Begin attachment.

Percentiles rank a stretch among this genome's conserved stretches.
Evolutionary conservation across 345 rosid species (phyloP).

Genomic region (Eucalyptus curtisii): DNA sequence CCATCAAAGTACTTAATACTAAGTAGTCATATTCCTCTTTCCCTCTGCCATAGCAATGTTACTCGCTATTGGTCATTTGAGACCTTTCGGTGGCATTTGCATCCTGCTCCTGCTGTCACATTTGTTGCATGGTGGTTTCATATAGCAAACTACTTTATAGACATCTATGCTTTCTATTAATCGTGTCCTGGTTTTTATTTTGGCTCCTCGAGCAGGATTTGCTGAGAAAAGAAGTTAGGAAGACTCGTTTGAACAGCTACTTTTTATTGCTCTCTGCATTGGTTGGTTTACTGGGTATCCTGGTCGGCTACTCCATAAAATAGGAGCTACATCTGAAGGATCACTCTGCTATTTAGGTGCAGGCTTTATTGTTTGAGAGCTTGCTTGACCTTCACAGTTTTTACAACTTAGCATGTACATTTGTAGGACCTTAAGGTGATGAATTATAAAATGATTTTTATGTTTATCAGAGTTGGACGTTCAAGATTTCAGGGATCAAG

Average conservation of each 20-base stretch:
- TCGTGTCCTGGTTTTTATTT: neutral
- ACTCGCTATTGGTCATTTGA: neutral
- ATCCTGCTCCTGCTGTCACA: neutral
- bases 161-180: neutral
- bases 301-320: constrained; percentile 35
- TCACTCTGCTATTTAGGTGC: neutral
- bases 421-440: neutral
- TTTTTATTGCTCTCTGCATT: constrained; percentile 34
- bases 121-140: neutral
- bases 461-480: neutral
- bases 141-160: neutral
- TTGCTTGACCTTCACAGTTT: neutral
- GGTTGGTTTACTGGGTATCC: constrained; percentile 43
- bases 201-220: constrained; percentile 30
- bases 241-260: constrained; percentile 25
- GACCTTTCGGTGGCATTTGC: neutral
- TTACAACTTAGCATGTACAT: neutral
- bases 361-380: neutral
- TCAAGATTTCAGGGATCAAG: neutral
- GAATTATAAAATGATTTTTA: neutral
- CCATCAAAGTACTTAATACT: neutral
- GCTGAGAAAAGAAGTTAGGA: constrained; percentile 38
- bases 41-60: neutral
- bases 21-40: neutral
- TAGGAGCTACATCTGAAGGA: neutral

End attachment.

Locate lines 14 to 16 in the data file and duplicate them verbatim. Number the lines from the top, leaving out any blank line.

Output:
- bases 461-480: neutral
- bases 141-160: neutral
- TTGCTTGACCTTCACAGTTT: neutral